Ventana Research Analyst Perspectives provide unique fact-based insights and education on business, industry and technology vendor trends. Each Analyst Perspective presents the voice of the analyst, typically a practice leader and established subject matter expert,  reporting on new developments, the findings of benchmark research, market shifts and best practice insights. Each Analyst Perspective is prepared in accordance with Ventana Research’s strict standards for accuracy and objectivity and reviewed to ensure it delivers reliable, actionable news and insights.  

Research Agenda: Business Analytics Trends and Possibilities in 2015

Our benchmark research into business technology innovation shows that analytics ranks first or second as a business technology innovation priority in 59 percent of organizations. Businesses are moving budgets and responsibilities for analytics closer to the sales operations, often in the form of so-calledvr_Big_Data_Analytics_15_new_technologies_enhance_analytics shadow IT organizations that report into decentralized and autonomous business units rather than a central IT organization. New technologies such as in-memory systems (50%), Hadoop (42%) and data warehouse appliances (33%) are top back-end technologies being used to acquire a new generation of analytic capabilities. They are enabling new possibilities including self-service analytics, mobile access, more collaborative interaction and real-time analytics. In 2014, Ventana Research helped lead the discussion around topics such as information optimization, data preparation, big data analytics and mobile business intelligence. In 2015, we will continue to cover these topics while adding new areas of innovation as they emerge.

 

Three key topics lead our 2015 business analytics research agenda. The first focuses on cloud-based analytics. In our benchmark research on information optimization, nearly all (97%) organizations said it is important or very important to Ventana_Research_Benchmark_Research_Logosimplify informa­tion access for both their business and their customers. Part of the challenge in optimizing an organization’s use of information is to integrate and analyze data that originates in the cloud or has been moved there. This issue has important implications for information presentation, where analytics are executed and whether business intelligence will continue to move to the cloud in more than a piecemeal fashion. We are currently exploring these topics in our new benchmark research called analytics and data in the cloud Coupled with the issue of cloud use is the proliferation of embedded analytics and the imperative for organizations to provide scalable analytics within the workflow of applications. A key question we’ll try to answer this year is whether companies that have focused primarily on operational cloud applications at the expense of developing their analytics portfolio or those that have focused more on analytics will gain a competitive advantage.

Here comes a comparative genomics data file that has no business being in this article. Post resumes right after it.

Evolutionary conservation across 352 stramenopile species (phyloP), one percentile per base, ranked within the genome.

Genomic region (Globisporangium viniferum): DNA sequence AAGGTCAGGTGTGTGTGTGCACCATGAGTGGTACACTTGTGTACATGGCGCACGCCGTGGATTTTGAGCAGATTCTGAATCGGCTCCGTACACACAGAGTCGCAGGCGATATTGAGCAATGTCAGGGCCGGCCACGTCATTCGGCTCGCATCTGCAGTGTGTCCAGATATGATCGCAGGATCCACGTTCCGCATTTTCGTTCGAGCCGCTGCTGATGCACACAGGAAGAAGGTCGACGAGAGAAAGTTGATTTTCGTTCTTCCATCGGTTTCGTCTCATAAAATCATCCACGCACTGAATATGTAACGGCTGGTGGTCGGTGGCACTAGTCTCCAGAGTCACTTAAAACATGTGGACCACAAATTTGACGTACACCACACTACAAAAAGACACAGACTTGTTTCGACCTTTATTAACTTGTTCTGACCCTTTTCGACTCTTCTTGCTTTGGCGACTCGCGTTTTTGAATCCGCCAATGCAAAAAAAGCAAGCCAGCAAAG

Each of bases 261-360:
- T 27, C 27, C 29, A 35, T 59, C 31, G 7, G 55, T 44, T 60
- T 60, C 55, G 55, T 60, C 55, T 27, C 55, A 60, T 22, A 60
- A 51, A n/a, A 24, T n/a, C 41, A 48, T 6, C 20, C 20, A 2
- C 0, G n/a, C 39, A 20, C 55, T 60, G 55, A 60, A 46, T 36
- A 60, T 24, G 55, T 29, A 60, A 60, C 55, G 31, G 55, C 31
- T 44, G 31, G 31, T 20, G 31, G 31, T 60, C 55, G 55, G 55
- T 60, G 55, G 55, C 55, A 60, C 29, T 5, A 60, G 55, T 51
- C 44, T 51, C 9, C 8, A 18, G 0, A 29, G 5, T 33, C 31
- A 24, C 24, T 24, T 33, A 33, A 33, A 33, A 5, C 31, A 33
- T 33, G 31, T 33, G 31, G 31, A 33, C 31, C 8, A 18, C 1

The second research agenda item is advanced analytics. It may be useful to divide this category into machine learning and predictive analytics, which I have discussed and covered in vr_predanalytics_benefits_of_predictive_analytics_updatedour benchmark research on big data analytics. Predictive analytics has long been available in some sectors of the business world, and two-thirds (68%) of organizations as found in our research that use it said it provides a competitive advantage. Programming languages such as R, the use of Predictive Model Markup Language (PMML), inclusion of social media data in prediction, massive scale simulation, and right-time integration of scoring at the point of decision-making are all important advances in this area. Machine learning also been around for a long time, but it wasn’t until the instrumentation of big data sources and advances in technology that it made sense to use in more than academic environments. At the same time as the technology landscape is evolving, it is getting more fragmented and complex; in order to simplify it, software designers will need innovative uses of machine learning to mask the underlying complexity through layers of abstraction. A technology such as Spark out of Amp-Lab at Berkeley is still immature, but it promises to enable increasing uses of machine learning on big data. Areas such as sourcing data and preparing data for analysis must be simplified so analysts are not overwhelmed by big data.